Did Obama’s suit against Arizona accidentally screw sanctuary cities?

Mayors from sanctuary cities are all lining up to stomp their feet and harrumph over Donald Trump’s decision to withhold federal funds for their lawlessness.

Of course, nobody is being a bigger drama queen than Bill de Blasio.

But, see, I have a question. Maybe there’s a legal eagle reading this who can answer it for me.

Remember back in 2010 when Arizona enacted SB-1070?

This was the “Support Our Law Enforcement and Safe Neighborhoods Act.”

In effect, it was the state of Arizona taking the initiative to enforce immigration laws since Obama refused to.

Naturally, the Obama Administration sued them.

The case made it all the way to the Supreme Court.

And SCOTUS ruled that when it comes to immigration enforcement, the Executive Branch has plenary power. Therefore, Arizona didn’t have the right to do something that went against what the Executive Branch was doing.

Just in case you don’t know. Plenary power means that all power for something is completely vested in one authority. That’s my off-the-top-my-head definition. I’m sure there’s a better way to phrase it. But you get the idea.

So here’s my question.

Did this SCOTUS ruling set a precedent that will now come back to bite the Left on the ass?

If the Executive Branch has plenary power over immigration enforcement, does that not mean that these harrumphing mayors and state attorneys general who are vowing to battle Trump have no legal recourse?

Seems to me, in my limited understanding, the SCOTUS ruling against SB-1070 gave the Trump Administration all the legal precedent they need to tell these jerks to go pound sand.

Despite playing the long game when it comes to destroying America, Leftists have a tendency to be crippled by short-sighted thinking.

Harry Reid getting rid of the filibuster in order to help Obama pack the lower courts is kind of biting the Democrats in the ass right now, isn’t it?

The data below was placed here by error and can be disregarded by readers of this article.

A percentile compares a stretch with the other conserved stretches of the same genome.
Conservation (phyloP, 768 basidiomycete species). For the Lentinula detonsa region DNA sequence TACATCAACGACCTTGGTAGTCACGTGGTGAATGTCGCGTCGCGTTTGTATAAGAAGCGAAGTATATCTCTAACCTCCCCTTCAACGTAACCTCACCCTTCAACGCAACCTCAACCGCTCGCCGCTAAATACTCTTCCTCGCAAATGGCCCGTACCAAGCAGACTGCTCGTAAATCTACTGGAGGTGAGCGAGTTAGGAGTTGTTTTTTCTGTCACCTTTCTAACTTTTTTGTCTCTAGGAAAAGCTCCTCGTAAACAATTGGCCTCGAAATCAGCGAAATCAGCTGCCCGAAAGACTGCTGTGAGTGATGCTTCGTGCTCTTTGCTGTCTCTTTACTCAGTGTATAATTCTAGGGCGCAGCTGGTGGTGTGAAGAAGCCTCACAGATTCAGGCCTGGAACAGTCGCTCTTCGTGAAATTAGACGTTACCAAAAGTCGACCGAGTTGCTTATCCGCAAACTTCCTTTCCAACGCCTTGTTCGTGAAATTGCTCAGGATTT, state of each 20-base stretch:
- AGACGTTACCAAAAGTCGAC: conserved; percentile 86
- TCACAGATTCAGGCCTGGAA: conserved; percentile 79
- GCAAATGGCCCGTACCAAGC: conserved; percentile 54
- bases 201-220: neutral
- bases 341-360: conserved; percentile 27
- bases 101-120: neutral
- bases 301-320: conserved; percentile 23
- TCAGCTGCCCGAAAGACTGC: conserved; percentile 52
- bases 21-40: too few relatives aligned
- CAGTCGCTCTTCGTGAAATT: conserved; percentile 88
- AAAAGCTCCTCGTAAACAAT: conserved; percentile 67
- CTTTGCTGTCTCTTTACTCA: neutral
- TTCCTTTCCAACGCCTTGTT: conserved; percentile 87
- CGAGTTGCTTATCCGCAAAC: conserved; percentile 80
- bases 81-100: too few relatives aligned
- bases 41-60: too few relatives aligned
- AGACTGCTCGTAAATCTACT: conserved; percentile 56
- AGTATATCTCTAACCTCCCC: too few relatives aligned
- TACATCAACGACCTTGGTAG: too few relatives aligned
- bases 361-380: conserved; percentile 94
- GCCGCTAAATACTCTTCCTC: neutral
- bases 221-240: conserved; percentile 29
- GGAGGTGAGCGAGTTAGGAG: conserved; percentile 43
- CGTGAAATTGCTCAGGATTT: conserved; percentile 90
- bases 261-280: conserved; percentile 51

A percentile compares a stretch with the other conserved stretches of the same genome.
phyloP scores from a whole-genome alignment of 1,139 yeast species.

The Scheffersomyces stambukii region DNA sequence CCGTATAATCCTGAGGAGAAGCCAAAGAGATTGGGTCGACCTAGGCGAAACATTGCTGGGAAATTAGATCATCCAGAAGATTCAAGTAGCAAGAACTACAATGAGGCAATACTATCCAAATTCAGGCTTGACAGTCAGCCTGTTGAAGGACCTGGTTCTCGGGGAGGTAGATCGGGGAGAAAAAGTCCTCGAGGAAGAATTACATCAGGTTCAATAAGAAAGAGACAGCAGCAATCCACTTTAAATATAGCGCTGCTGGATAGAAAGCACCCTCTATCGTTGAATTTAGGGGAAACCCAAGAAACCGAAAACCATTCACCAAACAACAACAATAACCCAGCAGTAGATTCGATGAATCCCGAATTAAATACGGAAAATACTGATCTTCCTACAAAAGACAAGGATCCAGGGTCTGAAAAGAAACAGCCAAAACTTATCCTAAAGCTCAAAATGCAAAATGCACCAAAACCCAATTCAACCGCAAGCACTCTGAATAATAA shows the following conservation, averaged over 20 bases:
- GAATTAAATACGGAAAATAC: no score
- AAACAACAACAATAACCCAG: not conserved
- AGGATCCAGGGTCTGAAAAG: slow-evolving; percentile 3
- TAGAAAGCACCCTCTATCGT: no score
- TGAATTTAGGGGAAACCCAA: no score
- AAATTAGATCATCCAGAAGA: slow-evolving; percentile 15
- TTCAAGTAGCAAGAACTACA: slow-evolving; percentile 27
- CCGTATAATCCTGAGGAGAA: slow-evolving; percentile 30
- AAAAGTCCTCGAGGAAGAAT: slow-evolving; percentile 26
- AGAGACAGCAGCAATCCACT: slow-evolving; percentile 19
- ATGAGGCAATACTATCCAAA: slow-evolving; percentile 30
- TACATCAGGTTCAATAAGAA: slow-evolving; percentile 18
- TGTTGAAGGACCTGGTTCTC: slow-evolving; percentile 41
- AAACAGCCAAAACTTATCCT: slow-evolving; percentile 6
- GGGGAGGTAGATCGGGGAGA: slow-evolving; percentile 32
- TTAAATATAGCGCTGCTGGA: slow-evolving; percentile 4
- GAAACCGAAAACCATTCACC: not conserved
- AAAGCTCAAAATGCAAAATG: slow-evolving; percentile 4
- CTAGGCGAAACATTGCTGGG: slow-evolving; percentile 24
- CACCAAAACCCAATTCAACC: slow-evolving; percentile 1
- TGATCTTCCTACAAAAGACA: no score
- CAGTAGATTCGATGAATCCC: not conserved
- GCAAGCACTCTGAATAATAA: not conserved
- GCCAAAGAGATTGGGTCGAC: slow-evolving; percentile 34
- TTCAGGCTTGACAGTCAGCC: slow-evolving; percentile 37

This is a problem with these guys.

And I think in their haste to prevent Arizona from being able to do something about their illegal alien problem, they’ve set themselves for a losing battle now that Trump is in the White House.

That’s just my take on this.

What do you think?

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4 thoughts on “Did Obama’s suit against Arizona accidentally screw sanctuary cities?

  • January 26, 2017 at 9:43 pm

    Me thinks you’re spot on. Progtard short sightedness will be their demise.


    Throughout the history of the United States the Supreme Court has upheld all manner of federal statutes regulating immigration. By contrast, Supreme Court decisions preclude states from passing legislation that directly impinges on this area of federal dominion. The Supreme Court’s basis for action is clear when the area regulated is naturalization. Article 1, § 8, clause 4, of the United States Constitution specifically grants Congress the power to establish a “uniform Rule of Naturalization.” By expressly allocating this power to Congress, the Constitution prevents the confusion that would result if individual states could bestow citizenship. The Constitution does not, however, explicitly provide that the power to deny admission or remove non-citizens rests with the federal government as opposed to state governments. Hence, in the early immigration cases the Supreme Court faced the problem of identifying the source of the federal government’s exclusive and plenary power over immigration. Later cases found the plenary power to be an inherent sovereign power.

  • January 27, 2017 at 12:14 am

    The Left is constantly blundering from one unintended consequence t another.

  • January 27, 2017 at 1:21 am

    Dear Dianny, you need to read public law 82-414 and Title Eight. Both of these items are the bedrock of immigration law. Go to USCIS.GOV and look up the portion that addresses immigration law. The ideas you need to concentrate on are admissibility and bars of admissibility. Look up sections 212 and 237. Section 212 lists the bars of admissibility ( and most of the exemptions / waivers for these bars ) and section 237 addresses the means of deportation of aliens. Admissibility means whether an alien can become a Lawful Permanent Resident or not. This determination is made by a Federal Officer in an agency called United States Citizenship and Immigration Services. Or contact an immigration lawyer who you can trust and ask him to explain the law to you. Thanks Dianny.

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